The government has pledged to introduce legislation to regulate body piercing following an appeal by the mother of a teenager who died after having his lip pierced.
Daniel hoped to pursue a career in music
Health Minister Hazel Blears said the government wanted to take "every opportunity" it could to tighten the rules governing cosmetic piercing.
But she could not be precise about when the legislation might be introduced.
The minister said she had also asked the Department of Health to consider carrying out a feasibility study into the health risks arising from body piercing.
Her comments will be seen as a partial victory for Christina Anderson, whose son Daniel Trindle died in December last year of septicaemia - two months after he visited a Sheffield studio to have a ring fitted to his lip.
There are lots of children out there will all sorts of health problems and they need to be made aware of the risks
The A-level student, who had battled against a potentially fatal heart condition since birth, fell ill just days after the piercing.
Ms Anderson has been campaigning for the government to ensure local authorities take charge of regulating the body piercing industry.
The mother-of-six claims her son was never asked detailed questions about his state of health, and she is angry that as he was under 18, she was never asked to give permission for the procedure.
Daniel's case was raised by Labour MP Meg Munn during a debate in the House of Commons on Thursday.
Christina: 'I've lost my best friend'
The Sheffield Heeley MP argued that there was no statutory requirement for practitioners to find out how old a person was before piercing them or whether they had a health problem like Daniel.
She called on the Department of Health (DoH) to commission research on the risks of body piercing and to ensure proper advice and after care is given.
Mr Blears confirmed the DoH was looking into carrying out a specific study, but she said an age limit for piercing might encourage youngsters to pierce themselves or go to disreputable studios.
A consultation exercise in 1996 concluded that there should be legislation to give local authorities outside London specific powers to regulate body piercing businesses, she said.
"I cannot be absolutely precise about when it might be possible to introduce legislation, but we certainly want to try to take every opportunity we can."
Munn: Wants body piercing regulations tightened
Ms Blears said it might be possible to include the measures in the Local Government Bill.
The government would also be considering the outcome of an investigation by Sheffield City Council into the circumstances surrounding Daniel's death.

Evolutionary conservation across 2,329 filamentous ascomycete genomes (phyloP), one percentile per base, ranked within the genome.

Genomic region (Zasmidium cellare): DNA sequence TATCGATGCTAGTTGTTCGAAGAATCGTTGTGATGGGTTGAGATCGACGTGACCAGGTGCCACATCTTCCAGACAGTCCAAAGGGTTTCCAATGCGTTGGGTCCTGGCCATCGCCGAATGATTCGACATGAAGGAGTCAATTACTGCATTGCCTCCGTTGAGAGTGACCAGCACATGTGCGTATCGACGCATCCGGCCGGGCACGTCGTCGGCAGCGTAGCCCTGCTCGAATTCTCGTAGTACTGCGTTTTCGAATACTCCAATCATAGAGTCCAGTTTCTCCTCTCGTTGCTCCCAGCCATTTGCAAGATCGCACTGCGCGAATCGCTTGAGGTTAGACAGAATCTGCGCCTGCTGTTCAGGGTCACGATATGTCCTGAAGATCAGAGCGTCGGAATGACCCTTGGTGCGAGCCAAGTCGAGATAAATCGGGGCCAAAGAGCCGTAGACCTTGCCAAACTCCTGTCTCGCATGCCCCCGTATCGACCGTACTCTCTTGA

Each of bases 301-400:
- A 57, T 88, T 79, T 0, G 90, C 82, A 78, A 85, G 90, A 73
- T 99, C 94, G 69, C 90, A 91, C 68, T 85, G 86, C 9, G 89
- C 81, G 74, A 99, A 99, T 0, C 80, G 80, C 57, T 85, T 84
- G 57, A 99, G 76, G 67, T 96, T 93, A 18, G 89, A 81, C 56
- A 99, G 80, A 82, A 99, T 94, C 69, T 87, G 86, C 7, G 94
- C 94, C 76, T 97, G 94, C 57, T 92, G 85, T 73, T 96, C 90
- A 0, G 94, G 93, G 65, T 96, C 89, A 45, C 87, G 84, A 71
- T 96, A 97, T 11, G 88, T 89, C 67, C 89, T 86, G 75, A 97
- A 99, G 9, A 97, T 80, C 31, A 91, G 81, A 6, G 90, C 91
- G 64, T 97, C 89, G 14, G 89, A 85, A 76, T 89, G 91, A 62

Before the debate, Ms Anderson told BBC News Online: "If I can prevent one family from facing the heartbreak we have suffered, then Dan didn't die in vain."
The mother-of-six said it was only during a chance conversation with her son that she learned that he wanted to have his eyebrow pierced.
"I didn't take him seriously," she said. "You know what teenagers are like.
"I just said, 'what do you want to put a hole in your face?' Because he didn't go on about it, I didn't take any notice.
"I didn't think it was a serious procedure. I thought it was simple, straightforward and everyone was having it done.
"When he came home I was shocked to see he'd had his lip pierced. He was very proud of it.
Daniel: Lead guitarist in a local band
"It was swollen, but Daniel wasn't concerned."
But within days of having the piercing, Daniel fell ill. He stopped eating, went to bed and Ms Anderson called a doctor, who she says, claimed Daniel had gastroenteritis.
Another doctor eventually admitted him to hospital. He spent two weeks in intensive care at Sheffield's Northern General Hospital, but his on-going heart problem meant he needed to be transferred to its coronary care unit.
Daniel, lead guitarist in Sheffield group Jack Names the Planets, was later moved to Papworth Hospital where doctors hoped that a heart transplant might help.
Daniel was too weak for surgery and he spent his last days at Leeds General Infirmary. He died of septicaemia on 21 December, last year.
Ms Anderson, from Richmond in Sheffield, is adamant in her belief that the septicaemia was the result of the lip piercing, and she is now anxious to get government support for greater regulation of piercing studios.
She and her family have set up a website, called Danaid, to highlight the problems of body piercing.
Ms Anderson said: "There are no laws regulating body piercing - there is just a voluntary code.
"There are lots of children out there will all sorts of health problems and they need to be made aware of the risks.
"Daniel wasn't made aware of this, yet there was more risk to him fighting infections because of the problems he had."